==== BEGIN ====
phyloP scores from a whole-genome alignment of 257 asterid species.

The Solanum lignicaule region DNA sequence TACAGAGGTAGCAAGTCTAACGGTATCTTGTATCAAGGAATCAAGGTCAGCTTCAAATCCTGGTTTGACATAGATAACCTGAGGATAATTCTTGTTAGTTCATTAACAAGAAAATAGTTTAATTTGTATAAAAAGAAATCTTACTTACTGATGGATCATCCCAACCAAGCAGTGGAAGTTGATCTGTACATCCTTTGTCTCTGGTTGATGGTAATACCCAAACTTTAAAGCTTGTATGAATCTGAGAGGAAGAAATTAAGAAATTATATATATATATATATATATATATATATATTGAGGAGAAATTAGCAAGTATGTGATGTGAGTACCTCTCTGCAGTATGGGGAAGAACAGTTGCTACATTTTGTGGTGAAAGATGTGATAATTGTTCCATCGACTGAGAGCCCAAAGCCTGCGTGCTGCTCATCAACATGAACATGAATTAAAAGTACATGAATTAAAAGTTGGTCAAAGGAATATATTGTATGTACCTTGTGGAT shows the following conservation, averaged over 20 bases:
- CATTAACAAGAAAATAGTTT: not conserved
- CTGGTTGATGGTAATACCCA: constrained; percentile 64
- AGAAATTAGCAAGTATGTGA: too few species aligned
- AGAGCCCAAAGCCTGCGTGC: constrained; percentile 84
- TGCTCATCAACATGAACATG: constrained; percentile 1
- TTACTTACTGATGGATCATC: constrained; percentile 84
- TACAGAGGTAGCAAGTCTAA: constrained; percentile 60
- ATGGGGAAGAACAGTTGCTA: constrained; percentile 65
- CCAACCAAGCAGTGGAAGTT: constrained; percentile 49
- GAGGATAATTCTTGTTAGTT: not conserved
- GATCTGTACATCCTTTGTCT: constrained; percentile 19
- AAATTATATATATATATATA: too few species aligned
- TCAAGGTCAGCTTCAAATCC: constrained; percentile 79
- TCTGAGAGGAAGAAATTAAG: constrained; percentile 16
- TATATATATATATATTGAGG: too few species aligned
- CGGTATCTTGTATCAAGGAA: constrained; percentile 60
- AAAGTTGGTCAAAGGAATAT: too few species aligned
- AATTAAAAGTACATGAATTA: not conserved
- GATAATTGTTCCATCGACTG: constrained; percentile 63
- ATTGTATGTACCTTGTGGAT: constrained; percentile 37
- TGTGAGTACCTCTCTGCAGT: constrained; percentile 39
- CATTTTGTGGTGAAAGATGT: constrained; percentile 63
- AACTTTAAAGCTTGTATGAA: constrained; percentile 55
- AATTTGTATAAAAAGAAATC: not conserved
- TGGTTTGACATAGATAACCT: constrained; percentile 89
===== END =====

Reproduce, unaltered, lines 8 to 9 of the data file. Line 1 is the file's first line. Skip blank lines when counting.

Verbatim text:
- TTACTTACTGATGGATCATC: constrained; percentile 84
- TACAGAGGTAGCAAGTCTAA: constrained; percentile 60